P. 543. () Hector shall not have his wit,&c. Rowe's correction.-The old eds." — his will,” &c.

P. 545. (6) Here's but one and fifty,&c. The old eds. have, both in the present and in the next speech of Pandarus,

two and fifty,&c.,—which Theobald altered as above, observing, “How else can the number make out Priam and his fifty sons ?” and this rectification of an error, which probably arose from the Ms. having had the numbers in figures, was adopted by all subsequent editors till Mr. Knight and Mr. Collier brought back into the text the corrupted reading. - It is not to be doubted that Shakespeare knew the exact number of sons which from the earliest times had been assigned to Priam,-even supposing that the following passage was by another dramatist;

“ Romans, of five-and-twenty valiant sons,

Half of the number that King Priam had,
Behold the poor remains, alive, and dead !"

Titus Andronicus, act i. sc. 2;— and it is utterly improbable that here he would needlessly deviate from the Homeric tradition.—Mr. Knight, in defending “ two and fifty,remarks that “ The Margerelon of the romance-writers, who makes his appearance in Act V., is one of the additions to the old classical family.” But Margerelon is not to be considered as an addition to the family (which, in all conscience, was large enough already): the romance-writers merely bestowed that name on one of the fifty sons whom antiquity had left unnamed.

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P. 548. (7) “ Pan. I'll be with you, niece, by and by.

Cres. To bring, uncle.

Pan. Ay, a token from Troilus." After “ To bring, uncle,” the quarto has a colon; the folio, a full point,--and rightly.—When Pandarus says, “ I'll be with you, niece, by and by,” Cressida catches at the words I'll be with you,and subjoins “ to bring,”—just as Pandarus catches at “to bring,and adds “ Ay, a token,” &c. Of the expression, to be with a person to bring, I have given several examples in my Remarks on Mr. Collier's and Mr. Knight's eds. of Shakespeare, &c. p. 149.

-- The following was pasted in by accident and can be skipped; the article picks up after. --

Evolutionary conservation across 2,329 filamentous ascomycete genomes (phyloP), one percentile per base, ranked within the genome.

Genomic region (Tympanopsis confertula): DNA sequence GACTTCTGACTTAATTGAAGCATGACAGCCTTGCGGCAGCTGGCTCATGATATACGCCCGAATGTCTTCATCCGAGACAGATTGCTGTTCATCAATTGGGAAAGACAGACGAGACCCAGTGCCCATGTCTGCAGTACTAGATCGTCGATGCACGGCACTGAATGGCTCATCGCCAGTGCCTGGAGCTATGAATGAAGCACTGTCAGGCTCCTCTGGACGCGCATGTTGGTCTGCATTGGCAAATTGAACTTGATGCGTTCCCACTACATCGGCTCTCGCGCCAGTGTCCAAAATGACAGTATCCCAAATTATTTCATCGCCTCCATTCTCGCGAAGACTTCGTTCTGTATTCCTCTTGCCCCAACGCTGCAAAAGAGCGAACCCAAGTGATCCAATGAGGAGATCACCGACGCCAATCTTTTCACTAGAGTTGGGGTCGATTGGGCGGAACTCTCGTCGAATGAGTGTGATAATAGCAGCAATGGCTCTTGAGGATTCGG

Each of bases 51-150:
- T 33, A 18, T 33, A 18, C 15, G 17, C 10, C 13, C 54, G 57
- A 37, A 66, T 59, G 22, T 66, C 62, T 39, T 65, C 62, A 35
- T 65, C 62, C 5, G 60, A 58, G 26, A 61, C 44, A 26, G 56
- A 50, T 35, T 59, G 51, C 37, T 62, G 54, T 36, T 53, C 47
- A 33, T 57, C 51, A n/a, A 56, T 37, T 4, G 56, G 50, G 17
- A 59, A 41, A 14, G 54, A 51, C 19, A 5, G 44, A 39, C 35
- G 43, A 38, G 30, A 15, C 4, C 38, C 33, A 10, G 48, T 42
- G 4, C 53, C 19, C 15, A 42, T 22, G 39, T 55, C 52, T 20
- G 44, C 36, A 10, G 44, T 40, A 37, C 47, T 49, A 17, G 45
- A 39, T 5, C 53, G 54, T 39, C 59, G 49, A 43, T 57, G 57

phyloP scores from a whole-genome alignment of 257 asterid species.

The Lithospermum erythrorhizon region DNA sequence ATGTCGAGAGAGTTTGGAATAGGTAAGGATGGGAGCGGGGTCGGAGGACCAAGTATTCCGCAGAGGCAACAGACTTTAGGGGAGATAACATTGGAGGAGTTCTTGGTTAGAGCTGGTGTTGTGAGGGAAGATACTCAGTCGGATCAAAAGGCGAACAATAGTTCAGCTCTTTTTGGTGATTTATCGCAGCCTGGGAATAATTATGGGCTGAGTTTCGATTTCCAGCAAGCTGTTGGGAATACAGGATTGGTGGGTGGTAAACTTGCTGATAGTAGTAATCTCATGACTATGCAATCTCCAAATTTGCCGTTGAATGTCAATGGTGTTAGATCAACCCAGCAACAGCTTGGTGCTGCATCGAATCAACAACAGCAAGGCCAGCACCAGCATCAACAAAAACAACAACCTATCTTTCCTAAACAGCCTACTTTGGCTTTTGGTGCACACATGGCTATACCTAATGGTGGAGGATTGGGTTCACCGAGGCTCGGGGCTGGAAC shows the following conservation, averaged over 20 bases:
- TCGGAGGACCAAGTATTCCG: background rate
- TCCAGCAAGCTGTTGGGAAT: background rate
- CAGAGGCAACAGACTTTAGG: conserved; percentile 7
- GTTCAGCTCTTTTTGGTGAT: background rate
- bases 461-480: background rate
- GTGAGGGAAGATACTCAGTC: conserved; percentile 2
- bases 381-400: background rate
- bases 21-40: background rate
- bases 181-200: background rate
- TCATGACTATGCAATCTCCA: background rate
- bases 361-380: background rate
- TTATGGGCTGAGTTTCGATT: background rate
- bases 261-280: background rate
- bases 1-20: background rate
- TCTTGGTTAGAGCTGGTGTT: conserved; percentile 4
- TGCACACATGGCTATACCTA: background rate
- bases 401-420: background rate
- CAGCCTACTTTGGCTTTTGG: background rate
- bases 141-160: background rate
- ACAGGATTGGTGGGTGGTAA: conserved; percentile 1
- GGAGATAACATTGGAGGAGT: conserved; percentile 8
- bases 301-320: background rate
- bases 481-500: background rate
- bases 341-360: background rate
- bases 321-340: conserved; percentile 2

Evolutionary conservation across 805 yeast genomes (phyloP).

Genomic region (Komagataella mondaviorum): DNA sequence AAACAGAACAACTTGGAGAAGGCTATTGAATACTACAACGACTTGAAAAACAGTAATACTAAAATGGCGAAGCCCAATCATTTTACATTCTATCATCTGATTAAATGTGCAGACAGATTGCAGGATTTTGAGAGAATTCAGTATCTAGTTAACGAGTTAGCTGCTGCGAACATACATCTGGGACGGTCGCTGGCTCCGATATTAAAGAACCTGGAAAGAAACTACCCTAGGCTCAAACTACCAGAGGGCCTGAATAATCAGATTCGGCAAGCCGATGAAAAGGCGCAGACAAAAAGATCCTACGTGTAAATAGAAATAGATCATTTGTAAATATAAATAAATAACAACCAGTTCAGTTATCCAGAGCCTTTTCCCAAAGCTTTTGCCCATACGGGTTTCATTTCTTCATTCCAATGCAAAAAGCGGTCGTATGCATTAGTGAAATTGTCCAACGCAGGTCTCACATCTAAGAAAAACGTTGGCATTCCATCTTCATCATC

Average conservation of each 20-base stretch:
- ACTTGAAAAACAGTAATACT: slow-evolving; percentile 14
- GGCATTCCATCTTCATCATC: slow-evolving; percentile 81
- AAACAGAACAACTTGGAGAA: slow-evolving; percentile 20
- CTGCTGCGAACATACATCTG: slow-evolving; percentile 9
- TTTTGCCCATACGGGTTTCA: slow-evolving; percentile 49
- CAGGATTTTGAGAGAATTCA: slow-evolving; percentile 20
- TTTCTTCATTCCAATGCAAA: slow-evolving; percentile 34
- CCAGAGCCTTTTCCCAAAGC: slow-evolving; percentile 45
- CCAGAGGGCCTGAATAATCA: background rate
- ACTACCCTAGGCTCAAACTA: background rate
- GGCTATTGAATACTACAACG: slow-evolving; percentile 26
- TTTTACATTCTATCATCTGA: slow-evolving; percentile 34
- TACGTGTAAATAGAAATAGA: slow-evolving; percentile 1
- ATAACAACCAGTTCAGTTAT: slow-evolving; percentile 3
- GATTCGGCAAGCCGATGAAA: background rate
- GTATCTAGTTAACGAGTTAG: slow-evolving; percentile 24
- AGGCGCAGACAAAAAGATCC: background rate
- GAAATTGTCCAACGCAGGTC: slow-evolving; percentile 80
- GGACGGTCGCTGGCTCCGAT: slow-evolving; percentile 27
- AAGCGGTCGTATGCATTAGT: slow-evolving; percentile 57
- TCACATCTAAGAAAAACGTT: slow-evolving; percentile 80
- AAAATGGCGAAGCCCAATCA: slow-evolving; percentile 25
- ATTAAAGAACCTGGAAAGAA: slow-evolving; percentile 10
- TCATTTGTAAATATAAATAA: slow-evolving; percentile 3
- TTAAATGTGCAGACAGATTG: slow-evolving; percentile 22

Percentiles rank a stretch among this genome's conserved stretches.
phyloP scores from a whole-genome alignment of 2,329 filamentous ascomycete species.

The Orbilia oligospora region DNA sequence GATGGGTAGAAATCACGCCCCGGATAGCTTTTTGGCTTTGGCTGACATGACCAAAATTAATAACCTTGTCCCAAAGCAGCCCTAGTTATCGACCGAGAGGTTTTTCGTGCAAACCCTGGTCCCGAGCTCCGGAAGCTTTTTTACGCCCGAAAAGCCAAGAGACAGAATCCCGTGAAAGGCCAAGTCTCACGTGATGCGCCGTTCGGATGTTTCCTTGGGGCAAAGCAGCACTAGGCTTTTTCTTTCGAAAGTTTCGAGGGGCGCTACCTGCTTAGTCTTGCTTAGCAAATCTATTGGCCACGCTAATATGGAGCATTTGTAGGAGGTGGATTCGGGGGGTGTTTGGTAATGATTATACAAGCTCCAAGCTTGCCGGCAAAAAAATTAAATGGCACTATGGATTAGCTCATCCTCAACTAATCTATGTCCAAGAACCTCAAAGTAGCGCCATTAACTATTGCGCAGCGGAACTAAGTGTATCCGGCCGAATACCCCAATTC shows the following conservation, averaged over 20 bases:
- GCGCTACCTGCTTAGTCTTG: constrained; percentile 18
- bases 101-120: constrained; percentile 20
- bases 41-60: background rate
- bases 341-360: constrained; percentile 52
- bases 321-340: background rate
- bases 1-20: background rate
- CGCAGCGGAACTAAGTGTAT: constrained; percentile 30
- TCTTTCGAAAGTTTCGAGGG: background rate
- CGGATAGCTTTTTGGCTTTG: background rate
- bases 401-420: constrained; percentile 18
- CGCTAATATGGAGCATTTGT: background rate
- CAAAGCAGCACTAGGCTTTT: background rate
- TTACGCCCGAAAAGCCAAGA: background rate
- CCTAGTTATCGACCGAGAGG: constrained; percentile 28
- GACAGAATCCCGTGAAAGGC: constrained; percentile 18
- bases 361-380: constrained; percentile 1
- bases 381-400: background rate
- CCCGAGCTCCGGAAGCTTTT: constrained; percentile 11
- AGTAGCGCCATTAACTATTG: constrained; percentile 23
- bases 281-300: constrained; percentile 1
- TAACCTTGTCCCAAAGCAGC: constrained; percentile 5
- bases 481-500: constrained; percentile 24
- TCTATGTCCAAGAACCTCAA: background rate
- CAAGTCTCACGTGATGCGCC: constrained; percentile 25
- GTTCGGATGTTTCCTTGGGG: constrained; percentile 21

P. 549. (6) “Achievement is command; ungain’d, beseech.Mr. Collier's Ms. Corrector substitutes “Achiev'd men still command," &c.: but if the text requires alteration (of which I have yet to be convinced), Mr. Harness's reading, “ Achiev'd men us com

ommand,” &c., is far preferable.

P. 549. (9)

behold our works,&c. Mr. Collier's Ms. Corrector gives, speciously enough, behold our wrecks,” &c.

P. 550. (10) Retorts to chiding fortune.The quarto has “Retires to,” &c.; the folio, “Retyres to,&c.—Pope printed “Returns to,&c.; Hanmer “Replies to,” &c.,—which is the reading of Mr.

Collier's Ms. Corrector.-In my Few Notes, &c., p. 107, I queried “Did not Shakespeare write « Retorts to chiding fortune ?!" On which Mr. Grant White remarks : “Unquestionably, in my judgment. .. 'Returns' is tame and meagre as applied to the thing of courage, roused with rage;' especially after the vigorou receding lines. About four years ago it occurred to me that retorts was the only word in the language, which would at once worthily fill the place and correct with probability the typographical error,” &c. Shakespeare's Scholar, &c. p. 352. (Afterwards in this play, p. 589, we find,

"and they retort that heat again To the first giver.”)

P. 551. (")

his mastif jaws." The folio has “his Masticke iawes.”—This speech is not in the quarto.

P. 551. (12)

Amidst the other." Mr. Singer (Shakespeare Vindicated, &c. p. 192) would read “ Amidst the ether:" but, as Mr. Grant White observes, “ It is not Sol's place in the ether, but his supremacy amidst the other' heavenly bodies, which Ulysses wishes to impress upon his hearers.” Shakespeare's Scholar, &c. p. 354.

P. 552. (13) The enterprise is sick,&c. Qy. (as Hanmer printed) “Then enterprise,&c.?

P. 552. (14) The primogenitive and due of birth,&c. So the folio.—The quarto has The primogenitie and due,” &c.-Several editors have given “ The primogeniture and due,&c.

P. 554. (15)

" and bears his head In such a rein, in full as proud a place

As broad Achilles,&c. When Mr. Singer (Shakespeare Vindicated, &c. p. 193) proposed, as the right reading, “ in full as proud a pace,” &c., he was not aware that the same alteration had been made by Hanmer.- See note (48).

P. 555. (16)

That breath fame blows ; that praise, sole pure, transcends.Here Mr. Collier's Ms. Corrector (in his fondness for compound epithets,— see vol. ii. p. 78, note (18), and vol. iii. p. 265, note (2)) alters“ sole pure” to soul-pure,”—which seems to convey no meaning at all.